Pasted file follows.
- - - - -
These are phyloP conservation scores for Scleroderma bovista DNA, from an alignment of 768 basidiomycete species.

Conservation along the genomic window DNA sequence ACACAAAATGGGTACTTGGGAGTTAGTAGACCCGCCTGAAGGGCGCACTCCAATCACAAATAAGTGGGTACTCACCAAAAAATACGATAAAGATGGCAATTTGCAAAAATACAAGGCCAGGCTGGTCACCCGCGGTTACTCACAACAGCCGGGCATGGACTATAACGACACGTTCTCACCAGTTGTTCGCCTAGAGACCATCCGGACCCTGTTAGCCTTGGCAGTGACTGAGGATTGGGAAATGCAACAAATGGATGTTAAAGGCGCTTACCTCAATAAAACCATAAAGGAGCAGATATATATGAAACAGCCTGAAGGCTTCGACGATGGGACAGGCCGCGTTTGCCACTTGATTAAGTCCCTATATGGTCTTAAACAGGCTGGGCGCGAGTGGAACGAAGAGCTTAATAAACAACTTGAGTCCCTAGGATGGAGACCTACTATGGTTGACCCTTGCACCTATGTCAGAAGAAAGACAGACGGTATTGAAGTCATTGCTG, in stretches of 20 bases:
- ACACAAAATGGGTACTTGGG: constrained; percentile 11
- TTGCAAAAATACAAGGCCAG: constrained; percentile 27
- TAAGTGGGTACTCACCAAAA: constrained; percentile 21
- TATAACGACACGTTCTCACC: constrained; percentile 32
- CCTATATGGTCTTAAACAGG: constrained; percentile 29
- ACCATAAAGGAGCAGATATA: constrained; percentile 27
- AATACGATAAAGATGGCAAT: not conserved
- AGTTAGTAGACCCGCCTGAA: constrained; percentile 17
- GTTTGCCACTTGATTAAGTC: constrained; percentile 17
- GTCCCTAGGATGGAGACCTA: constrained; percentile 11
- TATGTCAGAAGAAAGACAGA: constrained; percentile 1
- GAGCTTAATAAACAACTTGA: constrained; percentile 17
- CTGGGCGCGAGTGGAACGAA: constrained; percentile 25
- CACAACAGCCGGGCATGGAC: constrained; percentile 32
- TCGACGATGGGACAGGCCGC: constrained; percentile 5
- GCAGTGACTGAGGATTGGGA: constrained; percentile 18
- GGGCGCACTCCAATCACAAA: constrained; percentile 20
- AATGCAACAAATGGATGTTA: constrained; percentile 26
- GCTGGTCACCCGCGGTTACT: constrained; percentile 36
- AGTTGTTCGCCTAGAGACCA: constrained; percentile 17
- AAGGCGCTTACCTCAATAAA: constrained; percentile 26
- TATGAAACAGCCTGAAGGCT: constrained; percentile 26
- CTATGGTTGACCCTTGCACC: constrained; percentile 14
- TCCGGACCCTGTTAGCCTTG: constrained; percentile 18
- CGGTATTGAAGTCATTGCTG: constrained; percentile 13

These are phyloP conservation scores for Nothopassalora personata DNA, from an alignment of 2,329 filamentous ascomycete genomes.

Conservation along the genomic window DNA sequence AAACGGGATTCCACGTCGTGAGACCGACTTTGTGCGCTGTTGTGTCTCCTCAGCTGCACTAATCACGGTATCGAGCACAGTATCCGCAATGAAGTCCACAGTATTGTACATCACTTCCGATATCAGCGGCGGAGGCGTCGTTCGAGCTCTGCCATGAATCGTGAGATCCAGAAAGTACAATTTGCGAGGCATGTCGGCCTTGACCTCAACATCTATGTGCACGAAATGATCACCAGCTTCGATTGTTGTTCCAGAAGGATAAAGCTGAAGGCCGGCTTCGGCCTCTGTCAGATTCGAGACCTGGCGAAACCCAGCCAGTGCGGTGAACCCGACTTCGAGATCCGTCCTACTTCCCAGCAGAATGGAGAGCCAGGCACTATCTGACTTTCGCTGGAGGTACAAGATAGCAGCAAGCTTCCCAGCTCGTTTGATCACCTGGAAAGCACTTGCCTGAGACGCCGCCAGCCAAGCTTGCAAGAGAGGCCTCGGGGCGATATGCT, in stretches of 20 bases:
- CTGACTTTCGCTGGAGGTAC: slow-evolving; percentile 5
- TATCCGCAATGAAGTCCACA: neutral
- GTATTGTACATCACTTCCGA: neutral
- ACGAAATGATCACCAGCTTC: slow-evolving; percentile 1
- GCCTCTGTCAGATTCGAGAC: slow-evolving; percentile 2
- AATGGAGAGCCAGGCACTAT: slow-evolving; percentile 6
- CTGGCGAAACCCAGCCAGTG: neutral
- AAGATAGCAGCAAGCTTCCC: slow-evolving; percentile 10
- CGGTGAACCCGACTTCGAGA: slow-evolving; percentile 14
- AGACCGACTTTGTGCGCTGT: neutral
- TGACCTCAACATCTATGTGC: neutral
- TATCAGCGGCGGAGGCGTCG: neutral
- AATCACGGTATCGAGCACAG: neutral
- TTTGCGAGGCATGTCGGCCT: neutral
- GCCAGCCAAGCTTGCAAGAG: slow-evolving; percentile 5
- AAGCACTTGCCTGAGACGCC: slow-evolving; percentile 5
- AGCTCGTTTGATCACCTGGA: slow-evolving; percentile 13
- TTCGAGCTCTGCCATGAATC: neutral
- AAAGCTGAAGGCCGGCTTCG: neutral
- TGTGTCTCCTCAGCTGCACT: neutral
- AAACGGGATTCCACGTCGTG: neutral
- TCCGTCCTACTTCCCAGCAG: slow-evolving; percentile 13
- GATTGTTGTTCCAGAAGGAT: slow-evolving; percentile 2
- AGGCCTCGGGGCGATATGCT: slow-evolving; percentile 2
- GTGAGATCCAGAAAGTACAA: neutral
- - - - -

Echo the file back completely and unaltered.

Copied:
These are phyloP conservation scores for Scleroderma bovista DNA, from an alignment of 768 basidiomycete species.

Conservation along the genomic window DNA sequence ACACAAAATGGGTACTTGGGAGTTAGTAGACCCGCCTGAAGGGCGCACTCCAATCACAAATAAGTGGGTACTCACCAAAAAATACGATAAAGATGGCAATTTGCAAAAATACAAGGCCAGGCTGGTCACCCGCGGTTACTCACAACAGCCGGGCATGGACTATAACGACACGTTCTCACCAGTTGTTCGCCTAGAGACCATCCGGACCCTGTTAGCCTTGGCAGTGACTGAGGATTGGGAAATGCAACAAATGGATGTTAAAGGCGCTTACCTCAATAAAACCATAAAGGAGCAGATATATATGAAACAGCCTGAAGGCTTCGACGATGGGACAGGCCGCGTTTGCCACTTGATTAAGTCCCTATATGGTCTTAAACAGGCTGGGCGCGAGTGGAACGAAGAGCTTAATAAACAACTTGAGTCCCTAGGATGGAGACCTACTATGGTTGACCCTTGCACCTATGTCAGAAGAAAGACAGACGGTATTGAAGTCATTGCTG, in stretches of 20 bases:
- ACACAAAATGGGTACTTGGG: constrained; percentile 11
- TTGCAAAAATACAAGGCCAG: constrained; percentile 27
- TAAGTGGGTACTCACCAAAA: constrained; percentile 21
- TATAACGACACGTTCTCACC: constrained; percentile 32
- CCTATATGGTCTTAAACAGG: constrained; percentile 29
- ACCATAAAGGAGCAGATATA: constrained; percentile 27
- AATACGATAAAGATGGCAAT: not conserved
- AGTTAGTAGACCCGCCTGAA: constrained; percentile 17
- GTTTGCCACTTGATTAAGTC: constrained; percentile 17
- GTCCCTAGGATGGAGACCTA: constrained; percentile 11
- TATGTCAGAAGAAAGACAGA: constrained; percentile 1
- GAGCTTAATAAACAACTTGA: constrained; percentile 17
- CTGGGCGCGAGTGGAACGAA: constrained; percentile 25
- CACAACAGCCGGGCATGGAC: constrained; percentile 32
- TCGACGATGGGACAGGCCGC: constrained; percentile 5
- GCAGTGACTGAGGATTGGGA: constrained; percentile 18
- GGGCGCACTCCAATCACAAA: constrained; percentile 20
- AATGCAACAAATGGATGTTA: constrained; percentile 26
- GCTGGTCACCCGCGGTTACT: constrained; percentile 36
- AGTTGTTCGCCTAGAGACCA: constrained; percentile 17
- AAGGCGCTTACCTCAATAAA: constrained; percentile 26
- TATGAAACAGCCTGAAGGCT: constrained; percentile 26
- CTATGGTTGACCCTTGCACC: constrained; percentile 14
- TCCGGACCCTGTTAGCCTTG: constrained; percentile 18
- CGGTATTGAAGTCATTGCTG: constrained; percentile 13

These are phyloP conservation scores for Nothopassalora personata DNA, from an alignment of 2,329 filamentous ascomycete genomes.

Conservation along the genomic window DNA sequence AAACGGGATTCCACGTCGTGAGACCGACTTTGTGCGCTGTTGTGTCTCCTCAGCTGCACTAATCACGGTATCGAGCACAGTATCCGCAATGAAGTCCACAGTATTGTACATCACTTCCGATATCAGCGGCGGAGGCGTCGTTCGAGCTCTGCCATGAATCGTGAGATCCAGAAAGTACAATTTGCGAGGCATGTCGGCCTTGACCTCAACATCTATGTGCACGAAATGATCACCAGCTTCGATTGTTGTTCCAGAAGGATAAAGCTGAAGGCCGGCTTCGGCCTCTGTCAGATTCGAGACCTGGCGAAACCCAGCCAGTGCGGTGAACCCGACTTCGAGATCCGTCCTACTTCCCAGCAGAATGGAGAGCCAGGCACTATCTGACTTTCGCTGGAGGTACAAGATAGCAGCAAGCTTCCCAGCTCGTTTGATCACCTGGAAAGCACTTGCCTGAGACGCCGCCAGCCAAGCTTGCAAGAGAGGCCTCGGGGCGATATGCT, in stretches of 20 bases:
- CTGACTTTCGCTGGAGGTAC: slow-evolving; percentile 5
- TATCCGCAATGAAGTCCACA: neutral
- GTATTGTACATCACTTCCGA: neutral
- ACGAAATGATCACCAGCTTC: slow-evolving; percentile 1
- GCCTCTGTCAGATTCGAGAC: slow-evolving; percentile 2
- AATGGAGAGCCAGGCACTAT: slow-evolving; percentile 6
- CTGGCGAAACCCAGCCAGTG: neutral
- AAGATAGCAGCAAGCTTCCC: slow-evolving; percentile 10
- CGGTGAACCCGACTTCGAGA: slow-evolving; percentile 14
- AGACCGACTTTGTGCGCTGT: neutral
- TGACCTCAACATCTATGTGC: neutral
- TATCAGCGGCGGAGGCGTCG: neutral
- AATCACGGTATCGAGCACAG: neutral
- TTTGCGAGGCATGTCGGCCT: neutral
- GCCAGCCAAGCTTGCAAGAG: slow-evolving; percentile 5
- AAGCACTTGCCTGAGACGCC: slow-evolving; percentile 5
- AGCTCGTTTGATCACCTGGA: slow-evolving; percentile 13
- TTCGAGCTCTGCCATGAATC: neutral
- AAAGCTGAAGGCCGGCTTCG: neutral
- TGTGTCTCCTCAGCTGCACT: neutral
- AAACGGGATTCCACGTCGTG: neutral
- TCCGTCCTACTTCCCAGCAG: slow-evolving; percentile 13
- GATTGTTGTTCCAGAAGGAT: slow-evolving; percentile 2
- AGGCCTCGGGGCGATATGCT: slow-evolving; percentile 2
- GTGAGATCCAGAAAGTACAA: neutral